Well, the fine debut by Naomi Punk (who naturally hail from Olympia, Washington, spiritual home of riot grrrl and grunge) emerges from this very school, combining grubby lo-fi melodies with introspective slowcore darkness to excellent effect, even touching on that great unspoken canon of American rock genius stretching from Mars to Butthole Surfers to Royal Trux. Released on Couple Skate Records in the U.S. this spring, The Feeling well deserves its repress and international release.

A heart still beating: Ex-Throbbing Gristle members rework Nico's Desertshore

First published in Loud And Quiet

Chris Carter, Peter 'Sleazy' Christopherson and Cosey Fanni Tutti (X-TG)
Desertshore/The Final Report
Industrial Records Ltd

At the time of Peter 'Sleazy' Christopherson's unexpected death in 2010, the former Throbbing Gristle member had been arranging this reworking of Nico's Desertshore, a record so profoundly desolate it's impossible to believe it arrived in the same year as The Partridge Family.

Determined to complete the album in tribute to their departed bandmate, TG's Chris Carter and Cosey Fanni Tutti called in Marc Almond, Blixa Bargeld, Antony Hegarty, ex-porn star Sasha Grey and filmmaker Gaspar Noé to contribute voices in three languages to their own abrasive, mesmerising interpretations of Nico's monochrome classic, proudly showcasing both her lyrical gift and their own tact in handling the source material.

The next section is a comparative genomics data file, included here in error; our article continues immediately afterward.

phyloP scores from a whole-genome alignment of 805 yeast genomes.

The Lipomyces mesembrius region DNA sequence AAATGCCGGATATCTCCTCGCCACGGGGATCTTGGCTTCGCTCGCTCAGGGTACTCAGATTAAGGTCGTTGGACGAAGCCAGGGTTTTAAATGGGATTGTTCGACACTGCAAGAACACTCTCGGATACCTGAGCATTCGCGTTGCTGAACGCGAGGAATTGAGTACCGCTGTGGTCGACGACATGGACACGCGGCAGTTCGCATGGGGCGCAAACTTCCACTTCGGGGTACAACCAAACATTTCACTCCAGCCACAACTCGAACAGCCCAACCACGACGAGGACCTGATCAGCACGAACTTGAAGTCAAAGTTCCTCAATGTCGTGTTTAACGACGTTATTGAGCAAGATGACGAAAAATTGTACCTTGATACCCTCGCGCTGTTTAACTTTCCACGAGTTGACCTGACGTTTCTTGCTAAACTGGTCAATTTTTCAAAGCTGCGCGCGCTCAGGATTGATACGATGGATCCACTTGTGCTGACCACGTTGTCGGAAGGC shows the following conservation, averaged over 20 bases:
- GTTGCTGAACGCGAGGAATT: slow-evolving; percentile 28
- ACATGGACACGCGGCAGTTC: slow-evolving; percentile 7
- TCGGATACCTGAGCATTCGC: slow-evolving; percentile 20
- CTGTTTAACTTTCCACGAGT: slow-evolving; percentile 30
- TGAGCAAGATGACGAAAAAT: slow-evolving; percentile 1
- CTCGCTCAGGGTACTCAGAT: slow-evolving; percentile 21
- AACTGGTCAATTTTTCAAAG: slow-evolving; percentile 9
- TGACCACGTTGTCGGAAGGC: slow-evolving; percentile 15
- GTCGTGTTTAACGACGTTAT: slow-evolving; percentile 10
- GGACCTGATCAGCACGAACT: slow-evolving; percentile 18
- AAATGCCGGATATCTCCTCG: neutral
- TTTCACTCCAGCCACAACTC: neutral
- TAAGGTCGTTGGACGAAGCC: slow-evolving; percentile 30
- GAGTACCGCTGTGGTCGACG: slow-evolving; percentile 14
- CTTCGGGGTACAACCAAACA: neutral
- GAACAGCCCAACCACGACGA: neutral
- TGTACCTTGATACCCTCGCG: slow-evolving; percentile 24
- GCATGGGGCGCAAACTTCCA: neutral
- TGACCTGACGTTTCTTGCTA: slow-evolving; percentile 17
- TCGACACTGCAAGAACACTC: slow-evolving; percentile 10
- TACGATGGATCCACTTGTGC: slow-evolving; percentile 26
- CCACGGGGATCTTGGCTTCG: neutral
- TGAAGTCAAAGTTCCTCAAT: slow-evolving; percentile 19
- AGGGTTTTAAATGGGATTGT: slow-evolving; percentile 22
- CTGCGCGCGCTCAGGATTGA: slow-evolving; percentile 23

Then comes another eulogy, this time from the remaining TG members to their missing friend, constructed from their final sessions together. As if afraid of trivialising the preceding 50 minutes by lightening the tone, The Final Report is a Hadean landscape of lava and molten metal, obstinate and uncompromising, grainy and dark – with a still-beating heart.

A new French wave: Melody's Echo Chamber

First published in Loud And Quiet

Melody's Echo Chamber
Melody's Echo Chamber
Weird World
Out 5th November

As a classically trained multi-instrumentalist and singer from Paris, it's no huge surprise to hear shades of Stereolab's Lætitia Sadier all over Melody Prochet's accomplished debut record of delicate psychedelia, intricate melodies and all manner of fuzzy and frazzled twists and turns. Opening track and recent single 'I Follow You' sets the tone for an album of clever pop that never sounds like it's trying to be clever – close attention has been paid to knitting textures and tones together so you barely hear the joins, as softly distorted low-end sounds melt into buzzing guitars, twinkly synth echoes and Prochet's own husky and inviting voice.

Bringing in Tame Impala's Kevin Parker as producer was a wise move, adding some well-placed dirt and grime and plenty of chunky bass and beats to Melody's feminine sweetness. 'Mount Hopeless' introduces scuffed up breakbeat drums under a gorgeous duet of voices and winding guitar, while 'Crystallized' is a breezy motorik groove that owes a heavy debt to Broadcast, a band Prochet must be familiar with. 'Some Time Alone, Alone' has another sneakily addictive melody buried under wall of sound drums and twangy guitar, but its gentle strangeness prevents it from sounding like sickly retromania. An accomplished debut and a deeply satisfying listen, if collages of bleached out hypno-melodicism are your jam.